Aldermen stall on Sherman Avenue apartment decision


(Rachel Kupfer/The Daily Northwestern)

A resident holds up a sign opposing Albion’s proposed apartment tower. The development has caused controversy in Evanston.

Ryan Wangman, Development and Recruitment Editor

After hours of discussion, aldermen tabled a decision Monday on Albion Residential’s controversial proposal to construct a 16-story apartment tower on Sherman Avenue.

At the City Council meeting, officials cited concerns over the tower’s size, location and aesthetic appeal, and agreed they needed more time to review information about the building before voting.

Ald. Melissa Wynne (3rd) said while there are positive aspects of the proposal — like the addition of more affordable housing to the downtown area — she worries the length and width of the site will “create a wall.” She said the decision on this plan will set a precedent for future development.

“This then demonstrates what the city will approve, which then changes the land price throughout Evanston,” Wynne said. “I don’t want to send that signal. I want to send a signal that shows that we want a different mix of affordable housing.”

The building would add 286 residential units — 15 of which will be set aside as affordable housing — and 186 parking spaces to the Evanston community. It would be erected on the lot currently housing Prairie Moon and Tommy Nevin’s Pub.

Robert Strom and Rohit Sahajpal — who own Prairie Moon and Tommy Nevin’s Pub, respectively — both said during public comment that they supported the new construction.

Representatives from both Albion Residential and an opposing citizen-formed group, “Evanstonians for Responsible Planning,” debated the project’s merits to the council in 15-minute presentations.

Clare Kelly, who represented the citizen group, said the development would undermine a sense of community, threaten fairness in housing for residents and negatively impact the downtown area’s aesthetic appeal.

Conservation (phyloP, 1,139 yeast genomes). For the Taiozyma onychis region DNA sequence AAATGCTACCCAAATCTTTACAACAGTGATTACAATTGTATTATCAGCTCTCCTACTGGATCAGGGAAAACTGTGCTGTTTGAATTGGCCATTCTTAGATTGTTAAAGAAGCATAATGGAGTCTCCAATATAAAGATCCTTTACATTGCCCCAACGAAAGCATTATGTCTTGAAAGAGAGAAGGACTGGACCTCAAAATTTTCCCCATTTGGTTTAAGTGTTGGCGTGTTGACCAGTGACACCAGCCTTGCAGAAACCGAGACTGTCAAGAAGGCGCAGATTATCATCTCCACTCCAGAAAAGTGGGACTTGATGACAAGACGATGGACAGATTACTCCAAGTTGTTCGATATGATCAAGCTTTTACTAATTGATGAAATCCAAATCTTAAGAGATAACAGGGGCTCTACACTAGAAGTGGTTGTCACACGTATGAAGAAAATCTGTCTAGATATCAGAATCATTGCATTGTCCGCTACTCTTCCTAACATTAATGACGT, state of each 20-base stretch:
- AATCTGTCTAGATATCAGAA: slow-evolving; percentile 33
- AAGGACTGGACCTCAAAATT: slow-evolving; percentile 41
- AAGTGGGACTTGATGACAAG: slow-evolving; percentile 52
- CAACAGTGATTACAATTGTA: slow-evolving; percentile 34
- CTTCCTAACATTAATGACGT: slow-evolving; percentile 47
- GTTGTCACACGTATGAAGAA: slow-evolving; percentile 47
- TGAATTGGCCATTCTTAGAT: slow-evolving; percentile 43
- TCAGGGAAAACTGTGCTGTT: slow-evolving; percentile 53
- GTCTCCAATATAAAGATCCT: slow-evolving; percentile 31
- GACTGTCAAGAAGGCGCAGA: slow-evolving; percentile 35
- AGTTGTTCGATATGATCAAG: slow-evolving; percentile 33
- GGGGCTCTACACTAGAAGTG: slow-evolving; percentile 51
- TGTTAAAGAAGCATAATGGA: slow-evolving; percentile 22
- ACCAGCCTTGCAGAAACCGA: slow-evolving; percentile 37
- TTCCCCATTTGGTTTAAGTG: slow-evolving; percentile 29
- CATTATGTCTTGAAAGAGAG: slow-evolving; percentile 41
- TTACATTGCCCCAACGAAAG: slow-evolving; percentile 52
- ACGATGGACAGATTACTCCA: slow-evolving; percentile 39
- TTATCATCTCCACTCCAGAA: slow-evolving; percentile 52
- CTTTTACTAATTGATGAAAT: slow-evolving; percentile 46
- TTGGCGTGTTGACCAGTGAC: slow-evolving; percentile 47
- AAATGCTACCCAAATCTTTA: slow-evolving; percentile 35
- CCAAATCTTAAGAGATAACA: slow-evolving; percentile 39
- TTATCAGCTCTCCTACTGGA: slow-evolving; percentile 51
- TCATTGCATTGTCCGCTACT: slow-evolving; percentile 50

A petition, started by Evanstonians for Responsible Planning, calls on the city to stop the “mega-development on Sherman” and had received more than 1,850 signatures by Tuesday evening.

More than 30 people spoke during the public comment portion of Monday’s meeting, many of whom wielded red signs that read, “NO TO THE ALBION PLAN FOR SHERMAN AVE.”

Wendy Pollock, who lives near the proposed building, said she was “strongly opposed” to the development because it is too big and “out of scale.” She said the 2009 Downtown Evanston Plan — which outlines the development and use of property in the downtown area — is not being followed when making decisions.

“The process has been really questionable,” Pollock said. “If we have a (development) plan, as others have mentioned, how did we end up here with something that’s so out of keeping with the plan?”

City officials said last week that the perceived deviation from the 8-year-old development framework stemmed from its lack of alignment with expansionary goals.

Some citizens, however, said they supported the residential construction. Resident Jennifer Grandy said the vibrant, walkable downtown area was one of the reasons she decided to move to Evanston.

“Economic vibrancy does not happen in a vacuum,” Grandy said. “We need people to sustain it.”

Andrew Yule, Albion’s vice president of development, said Monday the property would generate roughly $1 million in property tax revenue and approximately $1 million in building permit fees.

Yule said Albion will also aim to hire local residents and that the company would host training workshops focusing on construction, engineering and architecture for Evanston Township High School students.

“We are committed to Evanston,” Yule said. “We’re going to be here for the long haul. We want to be part of the fabric of Evanston.”

While many council members said they needed more information before making a decision, Ald. Ann Rainey (8th) said the project was “fabulous” and that the “good outweighs the bad” in terms of public utility. She said the city shouldn’t turn down the opportunity and criticized the “taste police” who simply didn’t like the tower’s design.

“To dismiss the idea that there are 15 units of affordable housing here I think is deplorable,” Rainey said. “This is a historical event.”

Albion’s proposal will next be discussed at the Planning and Development Committee meeting Oct. 23.

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Twitter: @ryanwangman